November 2022 e-Newsletter: When Life Emulates Baseball

With another Halloween under our belt, it seems like holiday commercials are now coming at us fast and furious. I wouldn’t mind it too much if the weather was cooler than 90 degrees. This desert climate with no rain and hot days, and that has us wearing shorts and t-shirts in November and December, reminds us that it’s only a matter of time before those in frigid parts of North America head west to enjoy sunny and hot weather twelve months out of the year.

But we Californians know better. 

What seems to be sunny and hot can turn on a dime when reality smacks us on the head and not everything is fine and dandy behind the scenes in this state of ours.

But it’s like that in all areas of our lives. For our baseball-playing children, particularly those in high school, all of our achievements look great on the surface, but a sore arm has many trying to hold onto a fastball and control the strike zone — which also means doing anything possible to keep an injury secret from the coach. The last thing a player needs is to be kept out of games because they divulge an injury that may very well be something fixable with a couple of days off.

Now, we have to be honest with ourselves and understand the difference between fatigue and injury. Will the issue stay for days or will taking a couple of days off help immensely? These sorts of questions are asked by athletes daily, and sometimes players who are constantly complaining about their arm health need a place like Throwzone to help them assess the problem and formulate a plan to navigate a tricky situation.

For example, one of our pitchers has been dealing with a sore arm for several weeks. I told him that he needed to take a few days off to help reset his arm. As it turned out, he didn’t pitch on Saturday, had both Sunday and Monday off, then played catch at practice today and felt terrific. Then he came into the facility and for the first time in his life threw a baseball at 90 mph off the mound. He’d never felt better about his arm health. Now throwing 90 mph will help any pitcher’s soul, but in all honesty, those three days off got him back on track.

Now, sometimes we have to be realistic and know when the time is right to correct a problem with our own health. And I’m not immune to it.

As some of you may know, I’ve had a hard time with my hips. Many of you also know that almost six years ago I had a right hip implant to help with a beat-up hip that had lost all its cartilage and was essentially bone on bone.  About a year or so after surgery, I knew that something still wasn’t right. Fast forward to 2021 — I had another procedure to “clean up” that same hip, but after a month I knew it still wasn’t right.

Two months ago, I told the doctor for the last time (he needed me to go away and not bug him) that it still wasn’t right. After an MRI and bone scan, they finally found the issue. Surgery is scheduled this month to do a complete revision of the same right hip. I’m hopeful that this finally will fix the problem. Right now I don’t walk right, and the stress I’m putting on my left hip has left me with a labrum tear in the other hip. The physical pain has been awful, but the mental and emotional pain has been worse and left me in tears at times; I just want it to all go away. Oh, and for good measure, I have a hernia that’s smack dab in the middle and surrounded by two arthritic hips. The days when all three act up is not pleasant.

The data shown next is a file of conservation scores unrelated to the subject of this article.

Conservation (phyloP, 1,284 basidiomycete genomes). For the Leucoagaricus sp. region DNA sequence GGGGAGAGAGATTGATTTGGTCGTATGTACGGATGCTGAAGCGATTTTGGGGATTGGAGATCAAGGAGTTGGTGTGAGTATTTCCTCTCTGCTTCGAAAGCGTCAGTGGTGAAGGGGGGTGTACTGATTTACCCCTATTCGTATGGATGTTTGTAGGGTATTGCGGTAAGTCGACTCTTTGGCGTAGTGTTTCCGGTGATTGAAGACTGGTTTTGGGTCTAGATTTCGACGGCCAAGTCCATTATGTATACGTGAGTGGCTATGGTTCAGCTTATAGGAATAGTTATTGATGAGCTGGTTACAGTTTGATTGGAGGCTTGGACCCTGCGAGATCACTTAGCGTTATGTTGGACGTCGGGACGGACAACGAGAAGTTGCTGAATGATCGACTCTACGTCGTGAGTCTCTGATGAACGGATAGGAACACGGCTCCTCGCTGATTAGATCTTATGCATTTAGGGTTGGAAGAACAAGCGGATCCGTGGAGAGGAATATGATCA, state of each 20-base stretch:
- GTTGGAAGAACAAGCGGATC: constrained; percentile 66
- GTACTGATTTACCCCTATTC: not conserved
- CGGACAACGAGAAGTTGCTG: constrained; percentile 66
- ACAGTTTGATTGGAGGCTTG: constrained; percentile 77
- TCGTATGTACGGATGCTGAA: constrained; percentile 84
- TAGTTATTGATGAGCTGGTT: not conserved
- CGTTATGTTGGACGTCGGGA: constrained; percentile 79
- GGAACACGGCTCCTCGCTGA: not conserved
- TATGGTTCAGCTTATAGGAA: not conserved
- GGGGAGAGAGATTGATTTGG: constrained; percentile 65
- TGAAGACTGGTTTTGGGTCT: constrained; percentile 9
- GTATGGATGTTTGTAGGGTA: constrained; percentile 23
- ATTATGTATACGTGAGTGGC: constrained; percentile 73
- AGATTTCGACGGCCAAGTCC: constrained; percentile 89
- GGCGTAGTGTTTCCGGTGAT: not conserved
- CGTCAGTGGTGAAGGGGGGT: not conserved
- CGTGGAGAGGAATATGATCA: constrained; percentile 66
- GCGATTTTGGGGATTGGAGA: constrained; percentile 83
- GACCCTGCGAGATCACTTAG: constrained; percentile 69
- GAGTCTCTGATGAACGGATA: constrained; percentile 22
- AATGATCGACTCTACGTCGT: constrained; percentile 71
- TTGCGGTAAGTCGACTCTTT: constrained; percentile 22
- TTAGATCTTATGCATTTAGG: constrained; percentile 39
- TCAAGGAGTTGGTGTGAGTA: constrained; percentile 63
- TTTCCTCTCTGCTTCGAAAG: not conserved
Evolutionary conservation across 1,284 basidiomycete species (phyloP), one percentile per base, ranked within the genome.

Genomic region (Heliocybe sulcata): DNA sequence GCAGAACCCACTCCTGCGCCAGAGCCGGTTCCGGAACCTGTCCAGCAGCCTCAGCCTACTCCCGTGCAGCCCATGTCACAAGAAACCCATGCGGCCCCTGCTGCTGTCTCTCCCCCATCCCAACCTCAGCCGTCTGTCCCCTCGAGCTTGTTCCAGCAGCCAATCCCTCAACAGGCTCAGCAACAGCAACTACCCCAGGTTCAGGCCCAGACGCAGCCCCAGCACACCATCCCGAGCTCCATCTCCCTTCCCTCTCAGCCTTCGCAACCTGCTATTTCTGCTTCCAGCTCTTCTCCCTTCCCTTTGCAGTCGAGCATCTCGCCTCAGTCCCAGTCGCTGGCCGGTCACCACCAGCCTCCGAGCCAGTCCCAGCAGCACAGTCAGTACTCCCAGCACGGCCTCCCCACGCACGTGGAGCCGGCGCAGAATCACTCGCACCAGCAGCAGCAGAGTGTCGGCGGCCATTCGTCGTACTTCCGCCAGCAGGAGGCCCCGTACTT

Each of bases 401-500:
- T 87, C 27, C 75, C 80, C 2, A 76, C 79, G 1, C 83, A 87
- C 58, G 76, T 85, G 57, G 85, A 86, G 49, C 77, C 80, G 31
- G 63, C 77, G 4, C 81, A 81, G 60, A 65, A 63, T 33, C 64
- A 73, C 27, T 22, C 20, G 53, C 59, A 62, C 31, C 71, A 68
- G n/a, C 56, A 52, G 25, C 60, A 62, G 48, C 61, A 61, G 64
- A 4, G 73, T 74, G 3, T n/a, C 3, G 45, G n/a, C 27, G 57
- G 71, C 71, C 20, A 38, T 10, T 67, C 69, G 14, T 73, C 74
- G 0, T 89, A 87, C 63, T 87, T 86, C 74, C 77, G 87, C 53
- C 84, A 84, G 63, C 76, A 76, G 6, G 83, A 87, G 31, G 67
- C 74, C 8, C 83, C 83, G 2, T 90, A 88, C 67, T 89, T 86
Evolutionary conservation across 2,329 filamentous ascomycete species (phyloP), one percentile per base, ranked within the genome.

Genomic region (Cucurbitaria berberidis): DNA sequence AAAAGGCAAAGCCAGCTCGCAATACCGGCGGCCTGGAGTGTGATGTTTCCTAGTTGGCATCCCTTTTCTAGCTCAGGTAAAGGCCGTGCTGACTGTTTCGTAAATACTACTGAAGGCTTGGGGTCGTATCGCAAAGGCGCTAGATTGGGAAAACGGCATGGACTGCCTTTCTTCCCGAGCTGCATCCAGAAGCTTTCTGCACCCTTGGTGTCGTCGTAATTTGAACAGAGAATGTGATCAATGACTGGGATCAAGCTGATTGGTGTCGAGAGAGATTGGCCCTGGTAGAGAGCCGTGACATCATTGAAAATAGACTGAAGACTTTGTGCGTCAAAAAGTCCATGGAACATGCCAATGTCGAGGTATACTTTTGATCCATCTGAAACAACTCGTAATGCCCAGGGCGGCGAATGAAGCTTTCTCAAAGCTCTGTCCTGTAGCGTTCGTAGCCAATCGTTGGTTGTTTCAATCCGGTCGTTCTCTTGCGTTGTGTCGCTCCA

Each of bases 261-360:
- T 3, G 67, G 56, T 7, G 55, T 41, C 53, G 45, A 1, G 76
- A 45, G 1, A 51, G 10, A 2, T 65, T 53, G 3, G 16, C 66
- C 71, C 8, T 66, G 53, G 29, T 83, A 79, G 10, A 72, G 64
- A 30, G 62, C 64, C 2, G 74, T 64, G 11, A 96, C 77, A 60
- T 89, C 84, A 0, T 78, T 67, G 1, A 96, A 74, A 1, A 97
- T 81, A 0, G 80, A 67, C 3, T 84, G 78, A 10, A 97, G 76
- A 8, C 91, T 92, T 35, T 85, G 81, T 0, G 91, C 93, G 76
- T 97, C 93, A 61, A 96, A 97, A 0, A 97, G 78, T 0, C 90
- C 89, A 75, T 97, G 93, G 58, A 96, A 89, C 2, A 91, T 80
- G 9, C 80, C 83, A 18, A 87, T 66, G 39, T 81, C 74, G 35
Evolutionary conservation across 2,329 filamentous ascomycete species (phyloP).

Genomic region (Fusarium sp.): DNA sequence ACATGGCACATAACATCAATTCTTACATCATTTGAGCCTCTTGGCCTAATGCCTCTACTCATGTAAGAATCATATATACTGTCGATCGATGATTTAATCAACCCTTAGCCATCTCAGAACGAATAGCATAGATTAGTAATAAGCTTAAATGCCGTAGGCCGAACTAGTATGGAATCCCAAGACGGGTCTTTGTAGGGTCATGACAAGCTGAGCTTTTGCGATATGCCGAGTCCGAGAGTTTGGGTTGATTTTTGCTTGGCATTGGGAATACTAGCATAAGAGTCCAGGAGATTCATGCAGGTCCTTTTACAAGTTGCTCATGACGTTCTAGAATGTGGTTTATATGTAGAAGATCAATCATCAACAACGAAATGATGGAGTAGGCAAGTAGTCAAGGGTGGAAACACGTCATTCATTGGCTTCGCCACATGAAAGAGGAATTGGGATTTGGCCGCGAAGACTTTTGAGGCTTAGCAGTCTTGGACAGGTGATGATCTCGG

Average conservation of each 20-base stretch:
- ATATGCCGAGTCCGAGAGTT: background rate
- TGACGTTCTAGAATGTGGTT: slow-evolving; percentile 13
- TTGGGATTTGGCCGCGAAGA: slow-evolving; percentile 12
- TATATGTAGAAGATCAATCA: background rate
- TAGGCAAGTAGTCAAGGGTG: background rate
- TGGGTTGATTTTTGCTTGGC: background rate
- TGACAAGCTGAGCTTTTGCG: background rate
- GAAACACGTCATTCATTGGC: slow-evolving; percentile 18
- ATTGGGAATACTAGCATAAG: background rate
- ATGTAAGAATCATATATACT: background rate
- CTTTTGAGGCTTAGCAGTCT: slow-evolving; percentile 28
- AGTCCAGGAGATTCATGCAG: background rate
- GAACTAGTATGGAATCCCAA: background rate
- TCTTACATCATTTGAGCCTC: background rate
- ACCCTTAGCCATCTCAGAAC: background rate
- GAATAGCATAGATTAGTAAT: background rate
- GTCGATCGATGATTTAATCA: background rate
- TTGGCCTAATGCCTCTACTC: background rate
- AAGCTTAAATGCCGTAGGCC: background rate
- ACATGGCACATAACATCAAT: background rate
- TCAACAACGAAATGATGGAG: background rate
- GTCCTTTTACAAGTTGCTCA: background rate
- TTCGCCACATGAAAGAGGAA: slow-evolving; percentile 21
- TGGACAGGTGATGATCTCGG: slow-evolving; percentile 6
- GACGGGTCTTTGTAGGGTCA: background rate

My point in sharing this is to let you know that we all deal with physical pain just like our children do — all in the name of reaching the highest levels of competition. For them, it’s life or death in terms of what they’re going to do in life. For me, it’s always about going under and praying that I wake up. Nonetheless, we all have our areas to push on in life.

Losing a family member or dear friend, worrying about paying the mortgage next month, and hoping that coaches don’t raise their fees for travel ball and/or private instruction are concerns we all may face. It’s why I’ve barely raised my fees over the last ten years despite costs going up. My goal is to hopefully make life easier for you and not surprise you with another worry.  

What I want to do is to congratulate the parents of that boy who hit 90 mph. And another boy told me recently that he pitched a complete game, which initially I wasn’t thrilled about, but he threw a no-hitter in his complete game. This is why I enjoy the heck out of what I do for a living and why my physical pain needs to be dealt with so I can get back to helping players achieve these milestones.

Hopefully, you’ll bear with me for a few more weeks as I walk around like Igor in the castle. I’ll do everything in my power to not close the facility during that week of surgery as students and another gentleman have generously offered to help. The week after surgery I’ll be back — probably hobbling but ready to assist your son and his pitching needs.

As a side note, I’ll be sending out some emails soon regarding our holiday camp beginning the week of December 19. It’s a great way to continue our training work during the day while school is out!!

Until next time…

Jim